The most realistic of all spy films and television is Danger Man, staring the television genius that was Patrick McGoohan. The first series ran from 1960-62, predating all other major spy series, however it's not very good, since it had a limited budget and tried to fit an hour long show into the half-hour format, although it was popular.
The second series had a bigger budget and ran from 1964-68 was and still is popular throughout the world. The Americans ran it as Secret Agent and gave it a rather annoying theme song. It's a great edge of your seat type of adventure series that is often humourous too.
I find John Drake to be the most believable of all spies. He plays the character as sort of a civil servant working for British Intelligence, which I suppose is what all spies really are and he takes his job very seriously. Drake is sent to deal with problems that can't be solved with traditional diplomacy. He is required to infiltrate and gain the trust of those involved in the messy situations so that he can alter the outcome in accordance to his orders. Most of the time he has to prevent traitors from handing over their secrets, rescue kidnapped scientists and VIPs, investigate crime rings, track down missing documents, prevent military coups in Africa and South America and prevent important people from defecting. To do this, he would adopt a character suitable to infiltrate the situation, usually a journalist, bland diplomat, brainless playboy, bumbling tourist and once even a butler.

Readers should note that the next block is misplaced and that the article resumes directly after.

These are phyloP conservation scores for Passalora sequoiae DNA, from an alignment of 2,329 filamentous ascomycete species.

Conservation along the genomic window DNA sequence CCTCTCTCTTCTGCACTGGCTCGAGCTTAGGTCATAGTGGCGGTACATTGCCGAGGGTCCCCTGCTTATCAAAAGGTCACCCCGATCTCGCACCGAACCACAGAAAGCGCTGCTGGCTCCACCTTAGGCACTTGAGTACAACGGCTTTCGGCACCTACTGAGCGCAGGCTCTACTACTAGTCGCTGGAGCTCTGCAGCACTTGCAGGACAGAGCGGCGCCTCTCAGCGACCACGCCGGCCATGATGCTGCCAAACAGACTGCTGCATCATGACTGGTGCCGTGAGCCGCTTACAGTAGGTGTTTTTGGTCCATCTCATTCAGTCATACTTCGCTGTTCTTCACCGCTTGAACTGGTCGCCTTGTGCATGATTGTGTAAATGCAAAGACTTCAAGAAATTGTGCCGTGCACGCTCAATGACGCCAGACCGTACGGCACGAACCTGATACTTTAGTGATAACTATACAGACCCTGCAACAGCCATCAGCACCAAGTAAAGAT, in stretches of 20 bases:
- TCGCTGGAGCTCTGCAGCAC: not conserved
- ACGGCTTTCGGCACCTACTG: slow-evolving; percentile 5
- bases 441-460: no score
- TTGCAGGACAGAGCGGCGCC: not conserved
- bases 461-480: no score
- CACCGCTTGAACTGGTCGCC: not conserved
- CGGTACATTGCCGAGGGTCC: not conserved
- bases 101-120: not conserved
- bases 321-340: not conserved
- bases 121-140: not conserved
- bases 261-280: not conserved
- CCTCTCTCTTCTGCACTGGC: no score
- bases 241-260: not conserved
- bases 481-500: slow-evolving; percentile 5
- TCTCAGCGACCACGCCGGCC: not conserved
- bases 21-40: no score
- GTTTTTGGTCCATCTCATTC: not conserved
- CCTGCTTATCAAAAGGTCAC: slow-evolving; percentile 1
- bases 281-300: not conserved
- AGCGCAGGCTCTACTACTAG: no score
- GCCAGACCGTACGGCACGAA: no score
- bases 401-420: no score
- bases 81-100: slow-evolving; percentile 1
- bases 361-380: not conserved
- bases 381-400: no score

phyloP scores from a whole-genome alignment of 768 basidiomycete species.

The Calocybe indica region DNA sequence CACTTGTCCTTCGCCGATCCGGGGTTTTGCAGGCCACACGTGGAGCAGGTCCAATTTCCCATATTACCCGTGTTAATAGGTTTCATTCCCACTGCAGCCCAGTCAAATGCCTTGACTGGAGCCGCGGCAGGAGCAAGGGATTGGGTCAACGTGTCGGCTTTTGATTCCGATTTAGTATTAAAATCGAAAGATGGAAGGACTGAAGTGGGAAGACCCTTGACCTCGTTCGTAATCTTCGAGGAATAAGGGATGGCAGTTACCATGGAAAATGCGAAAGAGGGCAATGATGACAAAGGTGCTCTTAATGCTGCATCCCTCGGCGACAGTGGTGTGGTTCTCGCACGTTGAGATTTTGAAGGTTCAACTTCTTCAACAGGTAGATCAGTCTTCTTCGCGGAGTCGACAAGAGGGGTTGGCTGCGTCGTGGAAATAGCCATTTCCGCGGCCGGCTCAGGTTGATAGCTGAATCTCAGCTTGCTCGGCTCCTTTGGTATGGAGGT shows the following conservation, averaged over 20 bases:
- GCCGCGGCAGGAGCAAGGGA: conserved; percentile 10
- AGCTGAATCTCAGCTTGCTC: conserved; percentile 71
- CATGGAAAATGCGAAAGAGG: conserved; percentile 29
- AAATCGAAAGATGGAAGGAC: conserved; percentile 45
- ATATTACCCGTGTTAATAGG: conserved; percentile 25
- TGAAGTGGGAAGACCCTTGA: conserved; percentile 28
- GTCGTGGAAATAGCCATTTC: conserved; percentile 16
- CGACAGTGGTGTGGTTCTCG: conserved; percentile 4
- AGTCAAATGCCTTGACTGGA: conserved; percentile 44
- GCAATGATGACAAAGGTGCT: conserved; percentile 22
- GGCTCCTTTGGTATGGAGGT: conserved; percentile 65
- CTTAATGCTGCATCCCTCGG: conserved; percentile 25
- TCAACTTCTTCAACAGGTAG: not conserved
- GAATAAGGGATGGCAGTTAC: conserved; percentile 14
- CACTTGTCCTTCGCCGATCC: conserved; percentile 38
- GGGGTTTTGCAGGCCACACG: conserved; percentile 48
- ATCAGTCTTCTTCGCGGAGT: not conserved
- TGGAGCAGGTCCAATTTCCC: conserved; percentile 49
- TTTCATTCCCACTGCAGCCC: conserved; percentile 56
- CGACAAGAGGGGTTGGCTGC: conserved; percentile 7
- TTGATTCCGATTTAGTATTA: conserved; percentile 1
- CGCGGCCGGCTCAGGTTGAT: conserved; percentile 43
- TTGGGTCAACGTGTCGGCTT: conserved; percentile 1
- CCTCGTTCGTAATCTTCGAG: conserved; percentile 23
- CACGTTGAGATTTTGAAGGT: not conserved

What makes the show realistic are that the situations that Drake finds himself in are believable and there is not always a happy ending.
Drake is also infallible, he does make mistakes, gets arrested, allies betray him and equipment and plans fail. He also occasionally clashes with his superiors, who sometimes lie to him. However, Drake is also a moral man as he is rarely armed and uses his intelligence, charm, humour and quick-thinking to solve problems rather then killing everyone. He is also never romantically involved and has few friends, because the nature of his job makes it hard to form lasting relationships and to completely trust anyone. McGoohan also wanted to make a family-friendly show, although there is usually just one fist fight an episode.
The gadgets used were often bought off the self and were continuously re-used, particularly a camera hidden inside a cigarette lighter and a tape recorder hidden inside an electric razor. The costumes too came from off the rack and were rarely over the top, which makes for a fantastic study everyday fashions of the Sixties. And wait till you see the different types of men's hats that Drake wears!
There are 47 episodes of the second series of Danger Man and my favourite episodes are: "You're Not in Any Trouble, Are You?", "A Date With Doris" and "Don't Nail Him Yet"
Here's a video trailer from the 90's
Here's a clip from an episode
N.B. John Drake is not Number Six.